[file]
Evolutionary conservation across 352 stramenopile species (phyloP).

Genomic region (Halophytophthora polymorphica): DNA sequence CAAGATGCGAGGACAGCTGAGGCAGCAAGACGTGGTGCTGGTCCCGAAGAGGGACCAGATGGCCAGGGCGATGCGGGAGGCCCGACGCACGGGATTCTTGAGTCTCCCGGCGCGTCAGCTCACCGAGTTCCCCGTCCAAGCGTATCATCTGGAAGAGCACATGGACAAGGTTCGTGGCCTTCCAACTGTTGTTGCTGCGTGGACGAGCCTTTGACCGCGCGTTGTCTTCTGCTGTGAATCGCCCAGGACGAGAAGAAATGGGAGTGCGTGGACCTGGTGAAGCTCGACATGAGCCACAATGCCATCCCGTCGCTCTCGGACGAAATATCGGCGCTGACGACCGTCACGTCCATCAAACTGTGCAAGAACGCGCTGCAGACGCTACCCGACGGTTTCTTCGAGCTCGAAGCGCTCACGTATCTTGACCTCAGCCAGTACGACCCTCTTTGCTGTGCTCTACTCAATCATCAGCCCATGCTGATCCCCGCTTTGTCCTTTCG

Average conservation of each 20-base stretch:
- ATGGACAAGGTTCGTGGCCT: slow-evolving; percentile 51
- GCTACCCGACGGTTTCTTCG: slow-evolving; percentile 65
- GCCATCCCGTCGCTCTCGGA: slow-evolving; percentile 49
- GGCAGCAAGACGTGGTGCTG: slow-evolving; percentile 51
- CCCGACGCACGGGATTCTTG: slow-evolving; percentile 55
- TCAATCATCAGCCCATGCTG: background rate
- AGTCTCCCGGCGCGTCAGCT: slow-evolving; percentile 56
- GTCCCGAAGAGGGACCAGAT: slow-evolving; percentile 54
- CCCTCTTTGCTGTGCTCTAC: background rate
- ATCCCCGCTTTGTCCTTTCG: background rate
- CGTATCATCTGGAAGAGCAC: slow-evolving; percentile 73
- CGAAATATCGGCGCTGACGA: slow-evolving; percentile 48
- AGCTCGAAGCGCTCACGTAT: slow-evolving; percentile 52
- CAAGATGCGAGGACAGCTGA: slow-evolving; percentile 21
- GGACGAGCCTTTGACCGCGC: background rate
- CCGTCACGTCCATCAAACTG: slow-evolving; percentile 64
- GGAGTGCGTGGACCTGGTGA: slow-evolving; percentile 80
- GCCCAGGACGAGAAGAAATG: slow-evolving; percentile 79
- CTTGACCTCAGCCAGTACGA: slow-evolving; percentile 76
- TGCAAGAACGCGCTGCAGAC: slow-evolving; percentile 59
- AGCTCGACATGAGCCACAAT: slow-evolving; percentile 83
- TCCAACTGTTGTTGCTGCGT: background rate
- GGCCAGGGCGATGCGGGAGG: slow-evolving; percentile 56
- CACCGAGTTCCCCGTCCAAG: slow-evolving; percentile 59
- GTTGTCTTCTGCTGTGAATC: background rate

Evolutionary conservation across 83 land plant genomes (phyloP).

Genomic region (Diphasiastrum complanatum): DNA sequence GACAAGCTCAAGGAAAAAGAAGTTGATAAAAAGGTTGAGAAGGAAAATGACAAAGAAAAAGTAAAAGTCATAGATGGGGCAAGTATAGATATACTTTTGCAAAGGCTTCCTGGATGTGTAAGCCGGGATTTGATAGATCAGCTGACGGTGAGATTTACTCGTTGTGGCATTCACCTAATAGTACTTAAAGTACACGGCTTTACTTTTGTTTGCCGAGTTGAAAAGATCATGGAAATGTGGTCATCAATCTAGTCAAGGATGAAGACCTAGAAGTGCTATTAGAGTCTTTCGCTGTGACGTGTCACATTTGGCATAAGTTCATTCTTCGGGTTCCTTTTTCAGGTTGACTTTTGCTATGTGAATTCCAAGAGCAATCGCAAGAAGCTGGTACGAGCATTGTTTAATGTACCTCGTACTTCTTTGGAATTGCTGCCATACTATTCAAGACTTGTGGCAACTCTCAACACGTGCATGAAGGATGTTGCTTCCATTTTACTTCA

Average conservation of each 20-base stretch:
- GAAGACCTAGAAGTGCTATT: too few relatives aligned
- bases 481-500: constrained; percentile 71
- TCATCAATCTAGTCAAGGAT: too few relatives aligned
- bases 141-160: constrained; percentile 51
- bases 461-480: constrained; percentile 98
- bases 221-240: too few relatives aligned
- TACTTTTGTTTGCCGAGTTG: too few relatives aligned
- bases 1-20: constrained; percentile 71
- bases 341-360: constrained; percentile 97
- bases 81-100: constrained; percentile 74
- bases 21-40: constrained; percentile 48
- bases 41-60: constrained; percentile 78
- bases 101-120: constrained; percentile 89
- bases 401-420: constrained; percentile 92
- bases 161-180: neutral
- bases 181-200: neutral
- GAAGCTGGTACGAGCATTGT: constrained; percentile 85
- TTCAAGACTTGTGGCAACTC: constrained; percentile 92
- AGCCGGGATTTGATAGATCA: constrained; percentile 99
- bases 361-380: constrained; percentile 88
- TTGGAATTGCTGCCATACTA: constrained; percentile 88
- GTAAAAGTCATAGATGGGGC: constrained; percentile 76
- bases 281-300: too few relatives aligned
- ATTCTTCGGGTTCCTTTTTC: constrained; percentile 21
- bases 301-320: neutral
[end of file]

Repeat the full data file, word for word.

Evolutionary conservation across 352 stramenopile species (phyloP).

Genomic region (Halophytophthora polymorphica): DNA sequence CAAGATGCGAGGACAGCTGAGGCAGCAAGACGTGGTGCTGGTCCCGAAGAGGGACCAGATGGCCAGGGCGATGCGGGAGGCCCGACGCACGGGATTCTTGAGTCTCCCGGCGCGTCAGCTCACCGAGTTCCCCGTCCAAGCGTATCATCTGGAAGAGCACATGGACAAGGTTCGTGGCCTTCCAACTGTTGTTGCTGCGTGGACGAGCCTTTGACCGCGCGTTGTCTTCTGCTGTGAATCGCCCAGGACGAGAAGAAATGGGAGTGCGTGGACCTGGTGAAGCTCGACATGAGCCACAATGCCATCCCGTCGCTCTCGGACGAAATATCGGCGCTGACGACCGTCACGTCCATCAAACTGTGCAAGAACGCGCTGCAGACGCTACCCGACGGTTTCTTCGAGCTCGAAGCGCTCACGTATCTTGACCTCAGCCAGTACGACCCTCTTTGCTGTGCTCTACTCAATCATCAGCCCATGCTGATCCCCGCTTTGTCCTTTCG

Average conservation of each 20-base stretch:
- ATGGACAAGGTTCGTGGCCT: slow-evolving; percentile 51
- GCTACCCGACGGTTTCTTCG: slow-evolving; percentile 65
- GCCATCCCGTCGCTCTCGGA: slow-evolving; percentile 49
- GGCAGCAAGACGTGGTGCTG: slow-evolving; percentile 51
- CCCGACGCACGGGATTCTTG: slow-evolving; percentile 55
- TCAATCATCAGCCCATGCTG: background rate
- AGTCTCCCGGCGCGTCAGCT: slow-evolving; percentile 56
- GTCCCGAAGAGGGACCAGAT: slow-evolving; percentile 54
- CCCTCTTTGCTGTGCTCTAC: background rate
- ATCCCCGCTTTGTCCTTTCG: background rate
- CGTATCATCTGGAAGAGCAC: slow-evolving; percentile 73
- CGAAATATCGGCGCTGACGA: slow-evolving; percentile 48
- AGCTCGAAGCGCTCACGTAT: slow-evolving; percentile 52
- CAAGATGCGAGGACAGCTGA: slow-evolving; percentile 21
- GGACGAGCCTTTGACCGCGC: background rate
- CCGTCACGTCCATCAAACTG: slow-evolving; percentile 64
- GGAGTGCGTGGACCTGGTGA: slow-evolving; percentile 80
- GCCCAGGACGAGAAGAAATG: slow-evolving; percentile 79
- CTTGACCTCAGCCAGTACGA: slow-evolving; percentile 76
- TGCAAGAACGCGCTGCAGAC: slow-evolving; percentile 59
- AGCTCGACATGAGCCACAAT: slow-evolving; percentile 83
- TCCAACTGTTGTTGCTGCGT: background rate
- GGCCAGGGCGATGCGGGAGG: slow-evolving; percentile 56
- CACCGAGTTCCCCGTCCAAG: slow-evolving; percentile 59
- GTTGTCTTCTGCTGTGAATC: background rate

Evolutionary conservation across 83 land plant genomes (phyloP).

Genomic region (Diphasiastrum complanatum): DNA sequence GACAAGCTCAAGGAAAAAGAAGTTGATAAAAAGGTTGAGAAGGAAAATGACAAAGAAAAAGTAAAAGTCATAGATGGGGCAAGTATAGATATACTTTTGCAAAGGCTTCCTGGATGTGTAAGCCGGGATTTGATAGATCAGCTGACGGTGAGATTTACTCGTTGTGGCATTCACCTAATAGTACTTAAAGTACACGGCTTTACTTTTGTTTGCCGAGTTGAAAAGATCATGGAAATGTGGTCATCAATCTAGTCAAGGATGAAGACCTAGAAGTGCTATTAGAGTCTTTCGCTGTGACGTGTCACATTTGGCATAAGTTCATTCTTCGGGTTCCTTTTTCAGGTTGACTTTTGCTATGTGAATTCCAAGAGCAATCGCAAGAAGCTGGTACGAGCATTGTTTAATGTACCTCGTACTTCTTTGGAATTGCTGCCATACTATTCAAGACTTGTGGCAACTCTCAACACGTGCATGAAGGATGTTGCTTCCATTTTACTTCA

Average conservation of each 20-base stretch:
- GAAGACCTAGAAGTGCTATT: too few relatives aligned
- bases 481-500: constrained; percentile 71
- TCATCAATCTAGTCAAGGAT: too few relatives aligned
- bases 141-160: constrained; percentile 51
- bases 461-480: constrained; percentile 98
- bases 221-240: too few relatives aligned
- TACTTTTGTTTGCCGAGTTG: too few relatives aligned
- bases 1-20: constrained; percentile 71
- bases 341-360: constrained; percentile 97
- bases 81-100: constrained; percentile 74
- bases 21-40: constrained; percentile 48
- bases 41-60: constrained; percentile 78
- bases 101-120: constrained; percentile 89
- bases 401-420: constrained; percentile 92
- bases 161-180: neutral
- bases 181-200: neutral
- GAAGCTGGTACGAGCATTGT: constrained; percentile 85
- TTCAAGACTTGTGGCAACTC: constrained; percentile 92
- AGCCGGGATTTGATAGATCA: constrained; percentile 99
- bases 361-380: constrained; percentile 88
- TTGGAATTGCTGCCATACTA: constrained; percentile 88
- GTAAAAGTCATAGATGGGGC: constrained; percentile 76
- bases 281-300: too few relatives aligned
- ATTCTTCGGGTTCCTTTTTC: constrained; percentile 21
- bases 301-320: neutral